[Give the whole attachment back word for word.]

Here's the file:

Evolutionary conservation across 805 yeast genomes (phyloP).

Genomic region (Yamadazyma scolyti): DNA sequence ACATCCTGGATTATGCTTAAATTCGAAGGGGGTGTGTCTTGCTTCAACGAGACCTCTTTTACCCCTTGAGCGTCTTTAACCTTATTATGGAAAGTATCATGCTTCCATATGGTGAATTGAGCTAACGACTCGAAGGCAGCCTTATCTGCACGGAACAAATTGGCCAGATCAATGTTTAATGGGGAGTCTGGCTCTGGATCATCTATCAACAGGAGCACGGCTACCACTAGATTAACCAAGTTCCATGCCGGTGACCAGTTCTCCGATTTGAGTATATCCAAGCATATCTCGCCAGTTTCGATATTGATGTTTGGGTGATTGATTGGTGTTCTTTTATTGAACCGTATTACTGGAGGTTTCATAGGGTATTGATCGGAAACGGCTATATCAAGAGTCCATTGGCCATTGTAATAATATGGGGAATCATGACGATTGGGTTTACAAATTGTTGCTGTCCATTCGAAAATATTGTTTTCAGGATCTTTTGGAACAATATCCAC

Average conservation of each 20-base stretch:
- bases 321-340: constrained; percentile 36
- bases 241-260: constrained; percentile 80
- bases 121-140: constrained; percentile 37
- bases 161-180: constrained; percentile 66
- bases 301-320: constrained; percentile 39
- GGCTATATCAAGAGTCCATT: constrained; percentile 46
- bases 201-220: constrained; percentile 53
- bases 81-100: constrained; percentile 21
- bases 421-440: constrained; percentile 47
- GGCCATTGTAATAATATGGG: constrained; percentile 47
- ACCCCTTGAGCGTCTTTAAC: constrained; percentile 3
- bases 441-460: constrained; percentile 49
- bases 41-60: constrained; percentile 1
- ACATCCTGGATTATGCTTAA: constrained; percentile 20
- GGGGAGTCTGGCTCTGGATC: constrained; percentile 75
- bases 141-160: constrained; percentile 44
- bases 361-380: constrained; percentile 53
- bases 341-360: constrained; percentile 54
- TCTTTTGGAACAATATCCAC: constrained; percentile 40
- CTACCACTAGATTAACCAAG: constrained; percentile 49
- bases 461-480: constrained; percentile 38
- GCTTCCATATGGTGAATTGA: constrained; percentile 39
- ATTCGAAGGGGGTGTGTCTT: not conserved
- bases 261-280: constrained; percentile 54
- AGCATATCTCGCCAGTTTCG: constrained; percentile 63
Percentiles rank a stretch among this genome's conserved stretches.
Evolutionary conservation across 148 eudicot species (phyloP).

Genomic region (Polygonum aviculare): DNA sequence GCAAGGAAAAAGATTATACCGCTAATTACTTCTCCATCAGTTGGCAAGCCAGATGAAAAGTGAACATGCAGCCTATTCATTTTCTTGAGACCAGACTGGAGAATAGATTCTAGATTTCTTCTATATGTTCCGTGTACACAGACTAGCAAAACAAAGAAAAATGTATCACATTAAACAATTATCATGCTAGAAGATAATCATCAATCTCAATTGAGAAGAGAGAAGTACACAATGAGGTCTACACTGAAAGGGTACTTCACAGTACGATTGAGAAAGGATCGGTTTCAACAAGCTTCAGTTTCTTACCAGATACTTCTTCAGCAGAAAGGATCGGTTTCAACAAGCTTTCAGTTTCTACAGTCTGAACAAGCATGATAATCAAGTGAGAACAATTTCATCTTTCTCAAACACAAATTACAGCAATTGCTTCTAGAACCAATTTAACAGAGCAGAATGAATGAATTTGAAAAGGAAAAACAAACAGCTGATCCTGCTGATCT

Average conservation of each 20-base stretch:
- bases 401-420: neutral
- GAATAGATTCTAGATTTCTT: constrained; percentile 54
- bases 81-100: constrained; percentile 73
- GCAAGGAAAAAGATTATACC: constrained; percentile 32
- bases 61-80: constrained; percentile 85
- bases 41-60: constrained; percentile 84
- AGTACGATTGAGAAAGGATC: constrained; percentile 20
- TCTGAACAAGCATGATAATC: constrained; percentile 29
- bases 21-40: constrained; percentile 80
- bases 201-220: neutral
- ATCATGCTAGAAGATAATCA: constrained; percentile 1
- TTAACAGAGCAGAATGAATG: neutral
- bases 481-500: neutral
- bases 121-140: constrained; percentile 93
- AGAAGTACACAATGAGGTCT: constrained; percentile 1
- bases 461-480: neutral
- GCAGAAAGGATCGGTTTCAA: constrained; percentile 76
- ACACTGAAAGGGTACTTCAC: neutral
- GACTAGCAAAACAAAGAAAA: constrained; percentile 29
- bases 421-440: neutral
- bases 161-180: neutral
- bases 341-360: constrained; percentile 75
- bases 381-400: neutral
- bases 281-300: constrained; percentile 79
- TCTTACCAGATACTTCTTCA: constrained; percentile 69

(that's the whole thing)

Evolutionary conservation across 805 yeast genomes (phyloP).

Genomic region (Yamadazyma scolyti): DNA sequence ACATCCTGGATTATGCTTAAATTCGAAGGGGGTGTGTCTTGCTTCAACGAGACCTCTTTTACCCCTTGAGCGTCTTTAACCTTATTATGGAAAGTATCATGCTTCCATATGGTGAATTGAGCTAACGACTCGAAGGCAGCCTTATCTGCACGGAACAAATTGGCCAGATCAATGTTTAATGGGGAGTCTGGCTCTGGATCATCTATCAACAGGAGCACGGCTACCACTAGATTAACCAAGTTCCATGCCGGTGACCAGTTCTCCGATTTGAGTATATCCAAGCATATCTCGCCAGTTTCGATATTGATGTTTGGGTGATTGATTGGTGTTCTTTTATTGAACCGTATTACTGGAGGTTTCATAGGGTATTGATCGGAAACGGCTATATCAAGAGTCCATTGGCCATTGTAATAATATGGGGAATCATGACGATTGGGTTTACAAATTGTTGCTGTCCATTCGAAAATATTGTTTTCAGGATCTTTTGGAACAATATCCAC

Average conservation of each 20-base stretch:
- bases 321-340: constrained; percentile 36
- bases 241-260: constrained; percentile 80
- bases 121-140: constrained; percentile 37
- bases 161-180: constrained; percentile 66
- bases 301-320: constrained; percentile 39
- GGCTATATCAAGAGTCCATT: constrained; percentile 46
- bases 201-220: constrained; percentile 53
- bases 81-100: constrained; percentile 21
- bases 421-440: constrained; percentile 47
- GGCCATTGTAATAATATGGG: constrained; percentile 47
- ACCCCTTGAGCGTCTTTAAC: constrained; percentile 3
- bases 441-460: constrained; percentile 49
- bases 41-60: constrained; percentile 1
- ACATCCTGGATTATGCTTAA: constrained; percentile 20
- GGGGAGTCTGGCTCTGGATC: constrained; percentile 75
- bases 141-160: constrained; percentile 44
- bases 361-380: constrained; percentile 53
- bases 341-360: constrained; percentile 54
- TCTTTTGGAACAATATCCAC: constrained; percentile 40
- CTACCACTAGATTAACCAAG: constrained; percentile 49
- bases 461-480: constrained; percentile 38
- GCTTCCATATGGTGAATTGA: constrained; percentile 39
- ATTCGAAGGGGGTGTGTCTT: not conserved
- bases 261-280: constrained; percentile 54
- AGCATATCTCGCCAGTTTCG: constrained; percentile 63
Percentiles rank a stretch among this genome's conserved stretches.
Evolutionary conservation across 148 eudicot species (phyloP).

Genomic region (Polygonum aviculare): DNA sequence GCAAGGAAAAAGATTATACCGCTAATTACTTCTCCATCAGTTGGCAAGCCAGATGAAAAGTGAACATGCAGCCTATTCATTTTCTTGAGACCAGACTGGAGAATAGATTCTAGATTTCTTCTATATGTTCCGTGTACACAGACTAGCAAAACAAAGAAAAATGTATCACATTAAACAATTATCATGCTAGAAGATAATCATCAATCTCAATTGAGAAGAGAGAAGTACACAATGAGGTCTACACTGAAAGGGTACTTCACAGTACGATTGAGAAAGGATCGGTTTCAACAAGCTTCAGTTTCTTACCAGATACTTCTTCAGCAGAAAGGATCGGTTTCAACAAGCTTTCAGTTTCTACAGTCTGAACAAGCATGATAATCAAGTGAGAACAATTTCATCTTTCTCAAACACAAATTACAGCAATTGCTTCTAGAACCAATTTAACAGAGCAGAATGAATGAATTTGAAAAGGAAAAACAAACAGCTGATCCTGCTGATCT

Average conservation of each 20-base stretch:
- bases 401-420: neutral
- GAATAGATTCTAGATTTCTT: constrained; percentile 54
- bases 81-100: constrained; percentile 73
- GCAAGGAAAAAGATTATACC: constrained; percentile 32
- bases 61-80: constrained; percentile 85
- bases 41-60: constrained; percentile 84
- AGTACGATTGAGAAAGGATC: constrained; percentile 20
- TCTGAACAAGCATGATAATC: constrained; percentile 29
- bases 21-40: constrained; percentile 80
- bases 201-220: neutral
- ATCATGCTAGAAGATAATCA: constrained; percentile 1
- TTAACAGAGCAGAATGAATG: neutral
- bases 481-500: neutral
- bases 121-140: constrained; percentile 93
- AGAAGTACACAATGAGGTCT: constrained; percentile 1
- bases 461-480: neutral
- GCAGAAAGGATCGGTTTCAA: constrained; percentile 76
- ACACTGAAAGGGTACTTCAC: neutral
- GACTAGCAAAACAAAGAAAA: constrained; percentile 29
- bases 421-440: neutral
- bases 161-180: neutral
- bases 341-360: constrained; percentile 75
- bases 381-400: neutral
- bases 281-300: constrained; percentile 79
- TCTTACCAGATACTTCTTCA: constrained; percentile 69